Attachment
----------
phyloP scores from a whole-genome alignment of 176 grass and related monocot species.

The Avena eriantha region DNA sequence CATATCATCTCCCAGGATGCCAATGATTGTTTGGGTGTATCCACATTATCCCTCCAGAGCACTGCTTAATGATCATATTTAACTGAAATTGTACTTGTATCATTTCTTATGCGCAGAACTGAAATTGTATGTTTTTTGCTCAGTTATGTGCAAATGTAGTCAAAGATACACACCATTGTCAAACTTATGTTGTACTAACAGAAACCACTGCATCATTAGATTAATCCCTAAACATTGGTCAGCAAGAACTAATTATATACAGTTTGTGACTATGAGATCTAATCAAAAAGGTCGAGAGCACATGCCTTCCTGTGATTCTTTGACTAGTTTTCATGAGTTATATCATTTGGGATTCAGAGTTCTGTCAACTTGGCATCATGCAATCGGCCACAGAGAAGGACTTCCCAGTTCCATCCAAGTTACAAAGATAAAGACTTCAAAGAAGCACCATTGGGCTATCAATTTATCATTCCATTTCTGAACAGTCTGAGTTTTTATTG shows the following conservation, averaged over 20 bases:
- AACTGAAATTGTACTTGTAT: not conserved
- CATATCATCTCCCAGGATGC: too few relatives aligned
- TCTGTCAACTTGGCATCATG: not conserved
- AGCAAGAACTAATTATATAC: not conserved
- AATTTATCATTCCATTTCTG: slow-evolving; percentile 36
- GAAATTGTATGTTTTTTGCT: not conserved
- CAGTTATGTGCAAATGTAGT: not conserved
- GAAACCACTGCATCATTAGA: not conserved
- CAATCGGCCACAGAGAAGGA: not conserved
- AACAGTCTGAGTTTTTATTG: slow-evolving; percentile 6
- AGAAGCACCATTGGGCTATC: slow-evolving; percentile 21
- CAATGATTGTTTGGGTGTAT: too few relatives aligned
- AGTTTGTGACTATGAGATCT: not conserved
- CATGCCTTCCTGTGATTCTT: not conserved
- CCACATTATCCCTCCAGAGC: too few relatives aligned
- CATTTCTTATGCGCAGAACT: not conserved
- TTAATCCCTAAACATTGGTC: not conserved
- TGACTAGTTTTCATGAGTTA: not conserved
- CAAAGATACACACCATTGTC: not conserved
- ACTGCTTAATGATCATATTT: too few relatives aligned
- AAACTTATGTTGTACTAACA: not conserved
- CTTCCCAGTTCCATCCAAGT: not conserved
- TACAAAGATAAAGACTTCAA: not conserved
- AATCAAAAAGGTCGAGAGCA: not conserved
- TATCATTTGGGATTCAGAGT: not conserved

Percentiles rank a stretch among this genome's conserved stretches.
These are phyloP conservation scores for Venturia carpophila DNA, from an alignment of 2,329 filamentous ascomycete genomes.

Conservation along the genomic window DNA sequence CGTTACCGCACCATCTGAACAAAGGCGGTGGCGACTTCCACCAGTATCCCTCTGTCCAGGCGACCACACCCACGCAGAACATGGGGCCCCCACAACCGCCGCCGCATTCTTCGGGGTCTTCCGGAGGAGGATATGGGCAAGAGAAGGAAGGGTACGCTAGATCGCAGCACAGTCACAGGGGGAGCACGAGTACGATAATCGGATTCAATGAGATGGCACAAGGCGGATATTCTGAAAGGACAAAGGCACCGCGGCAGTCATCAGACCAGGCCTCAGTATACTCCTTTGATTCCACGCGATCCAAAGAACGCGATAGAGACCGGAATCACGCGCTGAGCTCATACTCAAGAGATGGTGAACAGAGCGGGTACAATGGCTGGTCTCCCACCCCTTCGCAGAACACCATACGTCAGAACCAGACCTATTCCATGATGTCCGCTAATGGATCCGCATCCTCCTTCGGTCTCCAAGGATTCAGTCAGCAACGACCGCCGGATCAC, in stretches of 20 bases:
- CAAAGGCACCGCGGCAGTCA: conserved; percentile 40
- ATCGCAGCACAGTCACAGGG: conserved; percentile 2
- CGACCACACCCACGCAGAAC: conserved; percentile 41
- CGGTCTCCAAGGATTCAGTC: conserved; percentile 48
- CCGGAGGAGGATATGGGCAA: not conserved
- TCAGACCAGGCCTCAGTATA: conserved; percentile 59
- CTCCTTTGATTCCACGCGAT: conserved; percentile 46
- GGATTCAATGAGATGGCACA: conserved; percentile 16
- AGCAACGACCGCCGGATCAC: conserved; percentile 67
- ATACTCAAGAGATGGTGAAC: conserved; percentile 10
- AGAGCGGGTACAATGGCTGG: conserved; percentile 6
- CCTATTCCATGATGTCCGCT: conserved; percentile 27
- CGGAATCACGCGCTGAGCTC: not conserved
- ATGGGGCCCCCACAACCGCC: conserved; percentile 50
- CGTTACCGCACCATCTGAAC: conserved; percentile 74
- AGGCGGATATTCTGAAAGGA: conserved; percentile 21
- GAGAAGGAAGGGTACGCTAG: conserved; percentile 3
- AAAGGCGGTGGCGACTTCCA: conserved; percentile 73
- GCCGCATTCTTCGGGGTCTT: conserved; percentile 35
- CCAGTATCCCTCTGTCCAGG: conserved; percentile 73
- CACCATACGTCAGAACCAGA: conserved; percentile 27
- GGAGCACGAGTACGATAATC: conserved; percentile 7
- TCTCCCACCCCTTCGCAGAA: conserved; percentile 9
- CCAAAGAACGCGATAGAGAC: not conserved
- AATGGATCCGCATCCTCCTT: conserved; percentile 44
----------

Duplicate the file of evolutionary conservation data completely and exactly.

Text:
phyloP scores from a whole-genome alignment of 176 grass and related monocot species.

The Avena eriantha region DNA sequence CATATCATCTCCCAGGATGCCAATGATTGTTTGGGTGTATCCACATTATCCCTCCAGAGCACTGCTTAATGATCATATTTAACTGAAATTGTACTTGTATCATTTCTTATGCGCAGAACTGAAATTGTATGTTTTTTGCTCAGTTATGTGCAAATGTAGTCAAAGATACACACCATTGTCAAACTTATGTTGTACTAACAGAAACCACTGCATCATTAGATTAATCCCTAAACATTGGTCAGCAAGAACTAATTATATACAGTTTGTGACTATGAGATCTAATCAAAAAGGTCGAGAGCACATGCCTTCCTGTGATTCTTTGACTAGTTTTCATGAGTTATATCATTTGGGATTCAGAGTTCTGTCAACTTGGCATCATGCAATCGGCCACAGAGAAGGACTTCCCAGTTCCATCCAAGTTACAAAGATAAAGACTTCAAAGAAGCACCATTGGGCTATCAATTTATCATTCCATTTCTGAACAGTCTGAGTTTTTATTG shows the following conservation, averaged over 20 bases:
- AACTGAAATTGTACTTGTAT: not conserved
- CATATCATCTCCCAGGATGC: too few relatives aligned
- TCTGTCAACTTGGCATCATG: not conserved
- AGCAAGAACTAATTATATAC: not conserved
- AATTTATCATTCCATTTCTG: slow-evolving; percentile 36
- GAAATTGTATGTTTTTTGCT: not conserved
- CAGTTATGTGCAAATGTAGT: not conserved
- GAAACCACTGCATCATTAGA: not conserved
- CAATCGGCCACAGAGAAGGA: not conserved
- AACAGTCTGAGTTTTTATTG: slow-evolving; percentile 6
- AGAAGCACCATTGGGCTATC: slow-evolving; percentile 21
- CAATGATTGTTTGGGTGTAT: too few relatives aligned
- AGTTTGTGACTATGAGATCT: not conserved
- CATGCCTTCCTGTGATTCTT: not conserved
- CCACATTATCCCTCCAGAGC: too few relatives aligned
- CATTTCTTATGCGCAGAACT: not conserved
- TTAATCCCTAAACATTGGTC: not conserved
- TGACTAGTTTTCATGAGTTA: not conserved
- CAAAGATACACACCATTGTC: not conserved
- ACTGCTTAATGATCATATTT: too few relatives aligned
- AAACTTATGTTGTACTAACA: not conserved
- CTTCCCAGTTCCATCCAAGT: not conserved
- TACAAAGATAAAGACTTCAA: not conserved
- AATCAAAAAGGTCGAGAGCA: not conserved
- TATCATTTGGGATTCAGAGT: not conserved

Percentiles rank a stretch among this genome's conserved stretches.
These are phyloP conservation scores for Venturia carpophila DNA, from an alignment of 2,329 filamentous ascomycete genomes.

Conservation along the genomic window DNA sequence CGTTACCGCACCATCTGAACAAAGGCGGTGGCGACTTCCACCAGTATCCCTCTGTCCAGGCGACCACACCCACGCAGAACATGGGGCCCCCACAACCGCCGCCGCATTCTTCGGGGTCTTCCGGAGGAGGATATGGGCAAGAGAAGGAAGGGTACGCTAGATCGCAGCACAGTCACAGGGGGAGCACGAGTACGATAATCGGATTCAATGAGATGGCACAAGGCGGATATTCTGAAAGGACAAAGGCACCGCGGCAGTCATCAGACCAGGCCTCAGTATACTCCTTTGATTCCACGCGATCCAAAGAACGCGATAGAGACCGGAATCACGCGCTGAGCTCATACTCAAGAGATGGTGAACAGAGCGGGTACAATGGCTGGTCTCCCACCCCTTCGCAGAACACCATACGTCAGAACCAGACCTATTCCATGATGTCCGCTAATGGATCCGCATCCTCCTTCGGTCTCCAAGGATTCAGTCAGCAACGACCGCCGGATCAC, in stretches of 20 bases:
- CAAAGGCACCGCGGCAGTCA: conserved; percentile 40
- ATCGCAGCACAGTCACAGGG: conserved; percentile 2
- CGACCACACCCACGCAGAAC: conserved; percentile 41
- CGGTCTCCAAGGATTCAGTC: conserved; percentile 48
- CCGGAGGAGGATATGGGCAA: not conserved
- TCAGACCAGGCCTCAGTATA: conserved; percentile 59
- CTCCTTTGATTCCACGCGAT: conserved; percentile 46
- GGATTCAATGAGATGGCACA: conserved; percentile 16
- AGCAACGACCGCCGGATCAC: conserved; percentile 67
- ATACTCAAGAGATGGTGAAC: conserved; percentile 10
- AGAGCGGGTACAATGGCTGG: conserved; percentile 6
- CCTATTCCATGATGTCCGCT: conserved; percentile 27
- CGGAATCACGCGCTGAGCTC: not conserved
- ATGGGGCCCCCACAACCGCC: conserved; percentile 50
- CGTTACCGCACCATCTGAAC: conserved; percentile 74
- AGGCGGATATTCTGAAAGGA: conserved; percentile 21
- GAGAAGGAAGGGTACGCTAG: conserved; percentile 3
- AAAGGCGGTGGCGACTTCCA: conserved; percentile 73
- GCCGCATTCTTCGGGGTCTT: conserved; percentile 35
- CCAGTATCCCTCTGTCCAGG: conserved; percentile 73
- CACCATACGTCAGAACCAGA: conserved; percentile 27
- GGAGCACGAGTACGATAATC: conserved; percentile 7
- TCTCCCACCCCTTCGCAGAA: conserved; percentile 9
- CCAAAGAACGCGATAGAGAC: not conserved
- AATGGATCCGCATCCTCCTT: conserved; percentile 44